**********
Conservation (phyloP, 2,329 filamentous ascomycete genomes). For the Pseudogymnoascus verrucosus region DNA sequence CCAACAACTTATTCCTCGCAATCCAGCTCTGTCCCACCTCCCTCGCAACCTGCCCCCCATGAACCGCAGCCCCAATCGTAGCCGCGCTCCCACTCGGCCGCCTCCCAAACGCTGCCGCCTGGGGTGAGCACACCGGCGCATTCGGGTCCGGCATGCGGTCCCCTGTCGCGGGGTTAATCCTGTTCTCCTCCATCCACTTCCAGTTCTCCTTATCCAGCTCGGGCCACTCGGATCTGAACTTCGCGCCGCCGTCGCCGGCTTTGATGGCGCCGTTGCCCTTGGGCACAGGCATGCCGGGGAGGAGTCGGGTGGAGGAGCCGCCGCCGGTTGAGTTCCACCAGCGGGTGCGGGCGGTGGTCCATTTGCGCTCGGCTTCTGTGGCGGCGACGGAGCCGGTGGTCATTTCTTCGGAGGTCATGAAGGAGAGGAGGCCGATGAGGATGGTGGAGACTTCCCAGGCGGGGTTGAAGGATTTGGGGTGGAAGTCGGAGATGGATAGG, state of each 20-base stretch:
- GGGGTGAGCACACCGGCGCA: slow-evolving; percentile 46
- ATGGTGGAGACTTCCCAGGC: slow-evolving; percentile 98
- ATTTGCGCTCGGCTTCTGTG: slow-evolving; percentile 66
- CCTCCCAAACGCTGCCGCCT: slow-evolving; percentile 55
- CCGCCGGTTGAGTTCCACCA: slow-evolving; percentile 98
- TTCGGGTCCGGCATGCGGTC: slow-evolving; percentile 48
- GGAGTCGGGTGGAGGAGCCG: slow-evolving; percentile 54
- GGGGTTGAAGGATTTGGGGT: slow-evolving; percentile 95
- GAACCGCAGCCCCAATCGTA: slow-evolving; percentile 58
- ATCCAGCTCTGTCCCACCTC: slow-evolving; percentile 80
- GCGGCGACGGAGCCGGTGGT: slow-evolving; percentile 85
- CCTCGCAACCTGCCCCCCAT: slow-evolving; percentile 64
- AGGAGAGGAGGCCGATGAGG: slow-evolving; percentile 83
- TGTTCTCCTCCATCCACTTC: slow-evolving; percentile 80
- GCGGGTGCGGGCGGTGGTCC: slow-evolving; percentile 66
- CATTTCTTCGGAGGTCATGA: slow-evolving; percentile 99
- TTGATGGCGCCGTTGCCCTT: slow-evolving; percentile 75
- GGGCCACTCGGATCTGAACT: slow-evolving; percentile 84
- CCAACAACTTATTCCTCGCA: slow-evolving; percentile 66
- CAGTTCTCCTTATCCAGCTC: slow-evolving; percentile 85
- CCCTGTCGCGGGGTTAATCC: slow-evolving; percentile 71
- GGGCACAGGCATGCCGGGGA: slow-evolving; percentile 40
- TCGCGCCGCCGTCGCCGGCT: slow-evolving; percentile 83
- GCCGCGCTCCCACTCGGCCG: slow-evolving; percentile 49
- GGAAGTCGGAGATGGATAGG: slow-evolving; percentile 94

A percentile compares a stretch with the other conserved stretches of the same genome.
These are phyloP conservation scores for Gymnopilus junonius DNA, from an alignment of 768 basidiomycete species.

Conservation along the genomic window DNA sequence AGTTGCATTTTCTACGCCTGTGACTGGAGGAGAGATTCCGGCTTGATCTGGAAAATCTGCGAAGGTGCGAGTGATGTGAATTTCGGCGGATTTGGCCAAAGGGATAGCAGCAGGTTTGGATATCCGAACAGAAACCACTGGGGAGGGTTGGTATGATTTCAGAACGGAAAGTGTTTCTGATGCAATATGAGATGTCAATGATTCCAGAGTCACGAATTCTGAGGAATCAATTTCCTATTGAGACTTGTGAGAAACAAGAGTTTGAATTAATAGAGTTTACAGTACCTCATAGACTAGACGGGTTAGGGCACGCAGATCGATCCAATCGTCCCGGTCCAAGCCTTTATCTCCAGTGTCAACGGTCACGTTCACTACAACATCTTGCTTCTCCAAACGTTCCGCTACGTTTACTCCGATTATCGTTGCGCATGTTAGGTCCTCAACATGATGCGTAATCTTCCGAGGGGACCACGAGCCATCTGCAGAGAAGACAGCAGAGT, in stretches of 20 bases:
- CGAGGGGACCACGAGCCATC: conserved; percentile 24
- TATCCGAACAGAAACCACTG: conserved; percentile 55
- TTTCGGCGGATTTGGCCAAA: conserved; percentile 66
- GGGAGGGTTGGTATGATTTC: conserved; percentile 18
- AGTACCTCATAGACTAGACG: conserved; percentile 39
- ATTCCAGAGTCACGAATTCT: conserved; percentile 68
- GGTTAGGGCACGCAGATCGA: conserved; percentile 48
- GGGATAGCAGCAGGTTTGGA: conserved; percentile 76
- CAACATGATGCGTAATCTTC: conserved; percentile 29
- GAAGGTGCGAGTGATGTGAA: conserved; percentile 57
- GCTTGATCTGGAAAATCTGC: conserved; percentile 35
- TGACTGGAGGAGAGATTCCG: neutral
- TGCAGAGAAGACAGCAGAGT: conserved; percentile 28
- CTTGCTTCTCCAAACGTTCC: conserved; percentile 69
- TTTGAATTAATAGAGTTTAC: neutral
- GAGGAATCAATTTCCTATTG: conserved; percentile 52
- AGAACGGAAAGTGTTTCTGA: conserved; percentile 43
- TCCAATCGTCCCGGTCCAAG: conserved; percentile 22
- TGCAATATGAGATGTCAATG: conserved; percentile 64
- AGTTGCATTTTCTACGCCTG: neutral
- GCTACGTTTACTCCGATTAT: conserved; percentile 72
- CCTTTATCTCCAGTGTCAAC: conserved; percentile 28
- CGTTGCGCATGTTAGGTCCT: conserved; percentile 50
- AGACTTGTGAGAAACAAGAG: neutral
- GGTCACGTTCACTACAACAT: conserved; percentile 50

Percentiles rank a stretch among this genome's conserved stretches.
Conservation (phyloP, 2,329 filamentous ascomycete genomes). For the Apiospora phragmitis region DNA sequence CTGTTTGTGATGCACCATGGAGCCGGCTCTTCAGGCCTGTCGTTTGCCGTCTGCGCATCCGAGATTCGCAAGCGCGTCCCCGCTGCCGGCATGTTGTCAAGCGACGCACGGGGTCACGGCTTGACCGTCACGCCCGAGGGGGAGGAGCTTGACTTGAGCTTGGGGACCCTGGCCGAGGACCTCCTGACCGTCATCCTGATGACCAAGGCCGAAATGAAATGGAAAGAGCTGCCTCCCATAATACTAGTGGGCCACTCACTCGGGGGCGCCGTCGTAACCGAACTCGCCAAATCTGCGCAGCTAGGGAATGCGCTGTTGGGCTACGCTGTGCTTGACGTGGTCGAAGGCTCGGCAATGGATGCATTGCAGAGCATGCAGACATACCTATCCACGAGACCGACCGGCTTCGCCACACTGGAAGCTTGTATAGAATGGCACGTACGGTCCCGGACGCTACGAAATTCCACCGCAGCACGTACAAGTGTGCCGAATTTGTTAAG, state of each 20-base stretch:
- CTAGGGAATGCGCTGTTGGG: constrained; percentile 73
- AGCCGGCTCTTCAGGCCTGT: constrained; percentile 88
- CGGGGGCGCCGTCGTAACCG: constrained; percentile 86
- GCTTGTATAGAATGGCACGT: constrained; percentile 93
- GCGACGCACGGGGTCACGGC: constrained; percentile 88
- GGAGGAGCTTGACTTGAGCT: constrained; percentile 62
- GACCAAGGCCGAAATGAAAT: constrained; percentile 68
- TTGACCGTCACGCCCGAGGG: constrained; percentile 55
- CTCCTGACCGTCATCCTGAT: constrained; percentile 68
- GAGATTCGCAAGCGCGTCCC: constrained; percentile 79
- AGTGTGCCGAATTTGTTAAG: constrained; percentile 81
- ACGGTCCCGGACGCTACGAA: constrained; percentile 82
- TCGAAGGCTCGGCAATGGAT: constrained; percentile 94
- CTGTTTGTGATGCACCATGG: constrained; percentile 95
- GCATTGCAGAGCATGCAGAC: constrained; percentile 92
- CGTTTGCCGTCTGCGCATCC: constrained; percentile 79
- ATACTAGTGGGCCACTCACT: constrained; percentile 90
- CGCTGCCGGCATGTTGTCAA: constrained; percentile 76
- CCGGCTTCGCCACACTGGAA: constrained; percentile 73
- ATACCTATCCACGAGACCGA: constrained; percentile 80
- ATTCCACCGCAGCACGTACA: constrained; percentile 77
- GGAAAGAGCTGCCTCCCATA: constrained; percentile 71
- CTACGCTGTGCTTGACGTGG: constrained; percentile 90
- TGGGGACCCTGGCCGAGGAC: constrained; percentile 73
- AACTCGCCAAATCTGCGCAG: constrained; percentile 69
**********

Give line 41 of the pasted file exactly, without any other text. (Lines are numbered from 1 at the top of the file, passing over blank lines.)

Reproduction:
- TGACTGGAGGAGAGATTCCG: neutral